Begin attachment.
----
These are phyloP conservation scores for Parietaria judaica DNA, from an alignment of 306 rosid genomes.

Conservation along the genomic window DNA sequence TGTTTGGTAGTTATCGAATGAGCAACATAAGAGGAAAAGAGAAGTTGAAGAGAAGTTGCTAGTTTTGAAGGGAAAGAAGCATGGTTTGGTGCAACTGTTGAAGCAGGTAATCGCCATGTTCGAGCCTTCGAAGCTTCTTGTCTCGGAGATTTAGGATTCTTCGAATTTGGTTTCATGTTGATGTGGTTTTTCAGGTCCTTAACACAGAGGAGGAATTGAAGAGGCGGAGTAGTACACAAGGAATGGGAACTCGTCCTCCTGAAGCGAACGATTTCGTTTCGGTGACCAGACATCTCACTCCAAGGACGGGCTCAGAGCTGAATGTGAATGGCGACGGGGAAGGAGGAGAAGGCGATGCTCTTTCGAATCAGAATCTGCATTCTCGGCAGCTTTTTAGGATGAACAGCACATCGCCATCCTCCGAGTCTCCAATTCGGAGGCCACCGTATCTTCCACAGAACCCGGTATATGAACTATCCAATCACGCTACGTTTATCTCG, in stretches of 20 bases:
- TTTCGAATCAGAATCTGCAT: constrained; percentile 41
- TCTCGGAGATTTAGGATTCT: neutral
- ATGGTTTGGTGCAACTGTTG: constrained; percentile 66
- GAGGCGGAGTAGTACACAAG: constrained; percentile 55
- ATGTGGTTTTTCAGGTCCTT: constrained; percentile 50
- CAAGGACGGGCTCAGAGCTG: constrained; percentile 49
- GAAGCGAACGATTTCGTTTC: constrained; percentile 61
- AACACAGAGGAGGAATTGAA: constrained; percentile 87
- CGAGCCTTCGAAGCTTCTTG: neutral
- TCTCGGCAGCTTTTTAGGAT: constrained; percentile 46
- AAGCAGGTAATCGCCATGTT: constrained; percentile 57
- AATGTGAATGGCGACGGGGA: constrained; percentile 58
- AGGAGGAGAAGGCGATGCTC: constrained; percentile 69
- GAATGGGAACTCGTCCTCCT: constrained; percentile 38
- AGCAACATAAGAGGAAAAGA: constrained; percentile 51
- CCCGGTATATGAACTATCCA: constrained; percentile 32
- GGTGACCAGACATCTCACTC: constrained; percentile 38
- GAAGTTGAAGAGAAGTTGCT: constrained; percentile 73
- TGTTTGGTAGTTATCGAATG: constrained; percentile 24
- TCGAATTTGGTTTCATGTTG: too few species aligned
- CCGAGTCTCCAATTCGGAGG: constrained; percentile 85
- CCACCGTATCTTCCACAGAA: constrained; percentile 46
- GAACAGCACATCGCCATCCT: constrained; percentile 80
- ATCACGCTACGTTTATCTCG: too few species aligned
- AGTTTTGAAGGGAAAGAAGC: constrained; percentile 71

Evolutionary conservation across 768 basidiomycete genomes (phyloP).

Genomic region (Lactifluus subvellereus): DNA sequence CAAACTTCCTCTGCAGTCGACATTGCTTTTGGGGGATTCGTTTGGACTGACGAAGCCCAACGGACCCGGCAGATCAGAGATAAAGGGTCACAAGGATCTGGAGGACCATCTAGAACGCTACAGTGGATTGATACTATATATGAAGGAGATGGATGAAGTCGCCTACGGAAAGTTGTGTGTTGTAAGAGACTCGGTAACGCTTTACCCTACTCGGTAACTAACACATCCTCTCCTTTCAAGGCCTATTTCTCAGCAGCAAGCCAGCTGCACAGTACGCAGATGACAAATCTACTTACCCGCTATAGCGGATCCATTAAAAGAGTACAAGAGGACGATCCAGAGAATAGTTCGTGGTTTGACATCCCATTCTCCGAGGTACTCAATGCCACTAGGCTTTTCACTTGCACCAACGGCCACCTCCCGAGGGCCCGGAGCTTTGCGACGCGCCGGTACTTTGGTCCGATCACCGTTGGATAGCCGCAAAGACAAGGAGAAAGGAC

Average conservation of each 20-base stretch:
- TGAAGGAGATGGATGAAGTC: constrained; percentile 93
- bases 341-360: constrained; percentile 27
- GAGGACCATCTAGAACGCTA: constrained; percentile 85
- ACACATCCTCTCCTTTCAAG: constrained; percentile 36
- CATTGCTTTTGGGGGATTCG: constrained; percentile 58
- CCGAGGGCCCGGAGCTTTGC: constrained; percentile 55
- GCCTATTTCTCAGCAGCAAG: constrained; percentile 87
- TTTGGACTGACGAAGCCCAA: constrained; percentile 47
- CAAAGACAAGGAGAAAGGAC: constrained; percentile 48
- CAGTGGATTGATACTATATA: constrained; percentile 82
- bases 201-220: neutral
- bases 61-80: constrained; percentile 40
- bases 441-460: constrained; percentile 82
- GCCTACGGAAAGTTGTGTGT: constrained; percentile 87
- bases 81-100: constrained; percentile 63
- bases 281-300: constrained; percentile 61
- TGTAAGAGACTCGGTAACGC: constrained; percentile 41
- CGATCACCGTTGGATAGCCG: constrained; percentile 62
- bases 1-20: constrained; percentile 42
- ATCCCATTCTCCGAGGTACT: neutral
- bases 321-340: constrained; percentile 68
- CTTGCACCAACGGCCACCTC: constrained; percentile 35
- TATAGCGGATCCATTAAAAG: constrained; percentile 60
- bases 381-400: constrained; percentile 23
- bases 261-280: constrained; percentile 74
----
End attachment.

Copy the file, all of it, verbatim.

These are phyloP conservation scores for Parietaria judaica DNA, from an alignment of 306 rosid genomes.

Conservation along the genomic window DNA sequence TGTTTGGTAGTTATCGAATGAGCAACATAAGAGGAAAAGAGAAGTTGAAGAGAAGTTGCTAGTTTTGAAGGGAAAGAAGCATGGTTTGGTGCAACTGTTGAAGCAGGTAATCGCCATGTTCGAGCCTTCGAAGCTTCTTGTCTCGGAGATTTAGGATTCTTCGAATTTGGTTTCATGTTGATGTGGTTTTTCAGGTCCTTAACACAGAGGAGGAATTGAAGAGGCGGAGTAGTACACAAGGAATGGGAACTCGTCCTCCTGAAGCGAACGATTTCGTTTCGGTGACCAGACATCTCACTCCAAGGACGGGCTCAGAGCTGAATGTGAATGGCGACGGGGAAGGAGGAGAAGGCGATGCTCTTTCGAATCAGAATCTGCATTCTCGGCAGCTTTTTAGGATGAACAGCACATCGCCATCCTCCGAGTCTCCAATTCGGAGGCCACCGTATCTTCCACAGAACCCGGTATATGAACTATCCAATCACGCTACGTTTATCTCG, in stretches of 20 bases:
- TTTCGAATCAGAATCTGCAT: constrained; percentile 41
- TCTCGGAGATTTAGGATTCT: neutral
- ATGGTTTGGTGCAACTGTTG: constrained; percentile 66
- GAGGCGGAGTAGTACACAAG: constrained; percentile 55
- ATGTGGTTTTTCAGGTCCTT: constrained; percentile 50
- CAAGGACGGGCTCAGAGCTG: constrained; percentile 49
- GAAGCGAACGATTTCGTTTC: constrained; percentile 61
- AACACAGAGGAGGAATTGAA: constrained; percentile 87
- CGAGCCTTCGAAGCTTCTTG: neutral
- TCTCGGCAGCTTTTTAGGAT: constrained; percentile 46
- AAGCAGGTAATCGCCATGTT: constrained; percentile 57
- AATGTGAATGGCGACGGGGA: constrained; percentile 58
- AGGAGGAGAAGGCGATGCTC: constrained; percentile 69
- GAATGGGAACTCGTCCTCCT: constrained; percentile 38
- AGCAACATAAGAGGAAAAGA: constrained; percentile 51
- CCCGGTATATGAACTATCCA: constrained; percentile 32
- GGTGACCAGACATCTCACTC: constrained; percentile 38
- GAAGTTGAAGAGAAGTTGCT: constrained; percentile 73
- TGTTTGGTAGTTATCGAATG: constrained; percentile 24
- TCGAATTTGGTTTCATGTTG: too few species aligned
- CCGAGTCTCCAATTCGGAGG: constrained; percentile 85
- CCACCGTATCTTCCACAGAA: constrained; percentile 46
- GAACAGCACATCGCCATCCT: constrained; percentile 80
- ATCACGCTACGTTTATCTCG: too few species aligned
- AGTTTTGAAGGGAAAGAAGC: constrained; percentile 71

Evolutionary conservation across 768 basidiomycete genomes (phyloP).

Genomic region (Lactifluus subvellereus): DNA sequence CAAACTTCCTCTGCAGTCGACATTGCTTTTGGGGGATTCGTTTGGACTGACGAAGCCCAACGGACCCGGCAGATCAGAGATAAAGGGTCACAAGGATCTGGAGGACCATCTAGAACGCTACAGTGGATTGATACTATATATGAAGGAGATGGATGAAGTCGCCTACGGAAAGTTGTGTGTTGTAAGAGACTCGGTAACGCTTTACCCTACTCGGTAACTAACACATCCTCTCCTTTCAAGGCCTATTTCTCAGCAGCAAGCCAGCTGCACAGTACGCAGATGACAAATCTACTTACCCGCTATAGCGGATCCATTAAAAGAGTACAAGAGGACGATCCAGAGAATAGTTCGTGGTTTGACATCCCATTCTCCGAGGTACTCAATGCCACTAGGCTTTTCACTTGCACCAACGGCCACCTCCCGAGGGCCCGGAGCTTTGCGACGCGCCGGTACTTTGGTCCGATCACCGTTGGATAGCCGCAAAGACAAGGAGAAAGGAC

Average conservation of each 20-base stretch:
- TGAAGGAGATGGATGAAGTC: constrained; percentile 93
- bases 341-360: constrained; percentile 27
- GAGGACCATCTAGAACGCTA: constrained; percentile 85
- ACACATCCTCTCCTTTCAAG: constrained; percentile 36
- CATTGCTTTTGGGGGATTCG: constrained; percentile 58
- CCGAGGGCCCGGAGCTTTGC: constrained; percentile 55
- GCCTATTTCTCAGCAGCAAG: constrained; percentile 87
- TTTGGACTGACGAAGCCCAA: constrained; percentile 47
- CAAAGACAAGGAGAAAGGAC: constrained; percentile 48
- CAGTGGATTGATACTATATA: constrained; percentile 82
- bases 201-220: neutral
- bases 61-80: constrained; percentile 40
- bases 441-460: constrained; percentile 82
- GCCTACGGAAAGTTGTGTGT: constrained; percentile 87
- bases 81-100: constrained; percentile 63
- bases 281-300: constrained; percentile 61
- TGTAAGAGACTCGGTAACGC: constrained; percentile 41
- CGATCACCGTTGGATAGCCG: constrained; percentile 62
- bases 1-20: constrained; percentile 42
- ATCCCATTCTCCGAGGTACT: neutral
- bases 321-340: constrained; percentile 68
- CTTGCACCAACGGCCACCTC: constrained; percentile 35
- TATAGCGGATCCATTAAAAG: constrained; percentile 60
- bases 381-400: constrained; percentile 23
- bases 261-280: constrained; percentile 74